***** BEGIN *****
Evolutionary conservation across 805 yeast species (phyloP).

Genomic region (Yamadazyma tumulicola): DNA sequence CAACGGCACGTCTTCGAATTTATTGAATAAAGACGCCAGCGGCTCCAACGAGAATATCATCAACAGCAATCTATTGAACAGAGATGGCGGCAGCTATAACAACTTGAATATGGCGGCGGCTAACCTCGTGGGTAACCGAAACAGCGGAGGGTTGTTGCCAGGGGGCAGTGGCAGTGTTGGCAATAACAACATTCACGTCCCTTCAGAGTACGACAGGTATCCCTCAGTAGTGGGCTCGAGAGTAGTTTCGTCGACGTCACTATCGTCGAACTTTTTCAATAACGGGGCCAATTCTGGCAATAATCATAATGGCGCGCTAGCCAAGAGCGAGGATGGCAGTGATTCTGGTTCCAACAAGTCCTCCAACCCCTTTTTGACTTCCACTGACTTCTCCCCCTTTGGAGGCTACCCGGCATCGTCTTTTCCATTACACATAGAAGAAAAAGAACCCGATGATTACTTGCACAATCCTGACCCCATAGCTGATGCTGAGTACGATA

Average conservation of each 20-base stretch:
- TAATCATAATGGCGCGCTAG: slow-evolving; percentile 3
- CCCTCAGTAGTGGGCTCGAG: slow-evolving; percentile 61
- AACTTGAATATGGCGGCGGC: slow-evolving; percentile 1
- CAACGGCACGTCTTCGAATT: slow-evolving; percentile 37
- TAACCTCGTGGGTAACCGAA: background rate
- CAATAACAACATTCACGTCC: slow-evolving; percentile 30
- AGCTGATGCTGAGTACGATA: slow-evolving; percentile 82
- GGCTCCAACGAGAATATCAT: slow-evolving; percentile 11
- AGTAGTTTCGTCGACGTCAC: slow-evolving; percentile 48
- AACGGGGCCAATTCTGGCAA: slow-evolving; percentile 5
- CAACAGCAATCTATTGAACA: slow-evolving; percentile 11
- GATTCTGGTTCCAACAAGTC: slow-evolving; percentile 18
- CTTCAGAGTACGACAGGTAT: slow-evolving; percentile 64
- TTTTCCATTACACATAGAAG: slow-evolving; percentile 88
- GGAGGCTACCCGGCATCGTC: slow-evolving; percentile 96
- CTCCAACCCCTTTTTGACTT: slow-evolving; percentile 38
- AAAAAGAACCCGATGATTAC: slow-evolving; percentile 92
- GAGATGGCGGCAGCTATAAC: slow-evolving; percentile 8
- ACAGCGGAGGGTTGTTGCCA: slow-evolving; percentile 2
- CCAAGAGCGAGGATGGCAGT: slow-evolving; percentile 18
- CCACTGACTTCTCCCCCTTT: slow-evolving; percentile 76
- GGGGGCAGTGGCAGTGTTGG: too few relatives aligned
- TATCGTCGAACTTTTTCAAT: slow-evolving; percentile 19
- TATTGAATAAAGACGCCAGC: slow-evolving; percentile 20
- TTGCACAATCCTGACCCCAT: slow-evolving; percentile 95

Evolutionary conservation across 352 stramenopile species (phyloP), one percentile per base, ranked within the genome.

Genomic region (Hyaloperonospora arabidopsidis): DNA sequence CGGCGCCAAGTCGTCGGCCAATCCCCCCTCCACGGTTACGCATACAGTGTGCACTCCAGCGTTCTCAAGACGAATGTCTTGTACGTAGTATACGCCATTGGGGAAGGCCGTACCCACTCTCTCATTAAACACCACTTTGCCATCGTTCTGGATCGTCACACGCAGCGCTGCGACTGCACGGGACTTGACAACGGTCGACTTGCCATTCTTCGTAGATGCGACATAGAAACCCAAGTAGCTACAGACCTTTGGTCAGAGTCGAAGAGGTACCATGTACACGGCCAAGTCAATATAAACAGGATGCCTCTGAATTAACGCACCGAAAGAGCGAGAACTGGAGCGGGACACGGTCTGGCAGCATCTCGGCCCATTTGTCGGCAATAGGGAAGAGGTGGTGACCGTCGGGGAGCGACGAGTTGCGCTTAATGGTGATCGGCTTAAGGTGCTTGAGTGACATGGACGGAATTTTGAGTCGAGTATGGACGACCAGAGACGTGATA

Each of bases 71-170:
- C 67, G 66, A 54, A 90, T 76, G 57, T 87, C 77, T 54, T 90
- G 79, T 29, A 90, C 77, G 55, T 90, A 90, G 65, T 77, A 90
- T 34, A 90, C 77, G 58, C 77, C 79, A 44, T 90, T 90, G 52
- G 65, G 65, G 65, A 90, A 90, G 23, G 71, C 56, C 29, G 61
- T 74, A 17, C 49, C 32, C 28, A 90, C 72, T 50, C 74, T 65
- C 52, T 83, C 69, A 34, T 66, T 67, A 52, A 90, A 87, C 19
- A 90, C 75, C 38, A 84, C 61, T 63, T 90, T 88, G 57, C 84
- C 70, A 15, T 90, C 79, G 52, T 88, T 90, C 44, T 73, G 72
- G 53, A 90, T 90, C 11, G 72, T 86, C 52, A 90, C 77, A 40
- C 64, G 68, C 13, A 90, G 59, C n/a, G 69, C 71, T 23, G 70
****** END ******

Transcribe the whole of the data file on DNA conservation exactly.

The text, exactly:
Evolutionary conservation across 805 yeast species (phyloP).

Genomic region (Yamadazyma tumulicola): DNA sequence CAACGGCACGTCTTCGAATTTATTGAATAAAGACGCCAGCGGCTCCAACGAGAATATCATCAACAGCAATCTATTGAACAGAGATGGCGGCAGCTATAACAACTTGAATATGGCGGCGGCTAACCTCGTGGGTAACCGAAACAGCGGAGGGTTGTTGCCAGGGGGCAGTGGCAGTGTTGGCAATAACAACATTCACGTCCCTTCAGAGTACGACAGGTATCCCTCAGTAGTGGGCTCGAGAGTAGTTTCGTCGACGTCACTATCGTCGAACTTTTTCAATAACGGGGCCAATTCTGGCAATAATCATAATGGCGCGCTAGCCAAGAGCGAGGATGGCAGTGATTCTGGTTCCAACAAGTCCTCCAACCCCTTTTTGACTTCCACTGACTTCTCCCCCTTTGGAGGCTACCCGGCATCGTCTTTTCCATTACACATAGAAGAAAAAGAACCCGATGATTACTTGCACAATCCTGACCCCATAGCTGATGCTGAGTACGATA

Average conservation of each 20-base stretch:
- TAATCATAATGGCGCGCTAG: slow-evolving; percentile 3
- CCCTCAGTAGTGGGCTCGAG: slow-evolving; percentile 61
- AACTTGAATATGGCGGCGGC: slow-evolving; percentile 1
- CAACGGCACGTCTTCGAATT: slow-evolving; percentile 37
- TAACCTCGTGGGTAACCGAA: background rate
- CAATAACAACATTCACGTCC: slow-evolving; percentile 30
- AGCTGATGCTGAGTACGATA: slow-evolving; percentile 82
- GGCTCCAACGAGAATATCAT: slow-evolving; percentile 11
- AGTAGTTTCGTCGACGTCAC: slow-evolving; percentile 48
- AACGGGGCCAATTCTGGCAA: slow-evolving; percentile 5
- CAACAGCAATCTATTGAACA: slow-evolving; percentile 11
- GATTCTGGTTCCAACAAGTC: slow-evolving; percentile 18
- CTTCAGAGTACGACAGGTAT: slow-evolving; percentile 64
- TTTTCCATTACACATAGAAG: slow-evolving; percentile 88
- GGAGGCTACCCGGCATCGTC: slow-evolving; percentile 96
- CTCCAACCCCTTTTTGACTT: slow-evolving; percentile 38
- AAAAAGAACCCGATGATTAC: slow-evolving; percentile 92
- GAGATGGCGGCAGCTATAAC: slow-evolving; percentile 8
- ACAGCGGAGGGTTGTTGCCA: slow-evolving; percentile 2
- CCAAGAGCGAGGATGGCAGT: slow-evolving; percentile 18
- CCACTGACTTCTCCCCCTTT: slow-evolving; percentile 76
- GGGGGCAGTGGCAGTGTTGG: too few relatives aligned
- TATCGTCGAACTTTTTCAAT: slow-evolving; percentile 19
- TATTGAATAAAGACGCCAGC: slow-evolving; percentile 20
- TTGCACAATCCTGACCCCAT: slow-evolving; percentile 95

Evolutionary conservation across 352 stramenopile species (phyloP), one percentile per base, ranked within the genome.

Genomic region (Hyaloperonospora arabidopsidis): DNA sequence CGGCGCCAAGTCGTCGGCCAATCCCCCCTCCACGGTTACGCATACAGTGTGCACTCCAGCGTTCTCAAGACGAATGTCTTGTACGTAGTATACGCCATTGGGGAAGGCCGTACCCACTCTCTCATTAAACACCACTTTGCCATCGTTCTGGATCGTCACACGCAGCGCTGCGACTGCACGGGACTTGACAACGGTCGACTTGCCATTCTTCGTAGATGCGACATAGAAACCCAAGTAGCTACAGACCTTTGGTCAGAGTCGAAGAGGTACCATGTACACGGCCAAGTCAATATAAACAGGATGCCTCTGAATTAACGCACCGAAAGAGCGAGAACTGGAGCGGGACACGGTCTGGCAGCATCTCGGCCCATTTGTCGGCAATAGGGAAGAGGTGGTGACCGTCGGGGAGCGACGAGTTGCGCTTAATGGTGATCGGCTTAAGGTGCTTGAGTGACATGGACGGAATTTTGAGTCGAGTATGGACGACCAGAGACGTGATA

Each of bases 71-170:
- C 67, G 66, A 54, A 90, T 76, G 57, T 87, C 77, T 54, T 90
- G 79, T 29, A 90, C 77, G 55, T 90, A 90, G 65, T 77, A 90
- T 34, A 90, C 77, G 58, C 77, C 79, A 44, T 90, T 90, G 52
- G 65, G 65, G 65, A 90, A 90, G 23, G 71, C 56, C 29, G 61
- T 74, A 17, C 49, C 32, C 28, A 90, C 72, T 50, C 74, T 65
- C 52, T 83, C 69, A 34, T 66, T 67, A 52, A 90, A 87, C 19
- A 90, C 75, C 38, A 84, C 61, T 63, T 90, T 88, G 57, C 84
- C 70, A 15, T 90, C 79, G 52, T 88, T 90, C 44, T 73, G 72
- G 53, A 90, T 90, C 11, G 72, T 86, C 52, A 90, C 77, A 40
- C 64, G 68, C 13, A 90, G 59, C n/a, G 69, C 71, T 23, G 70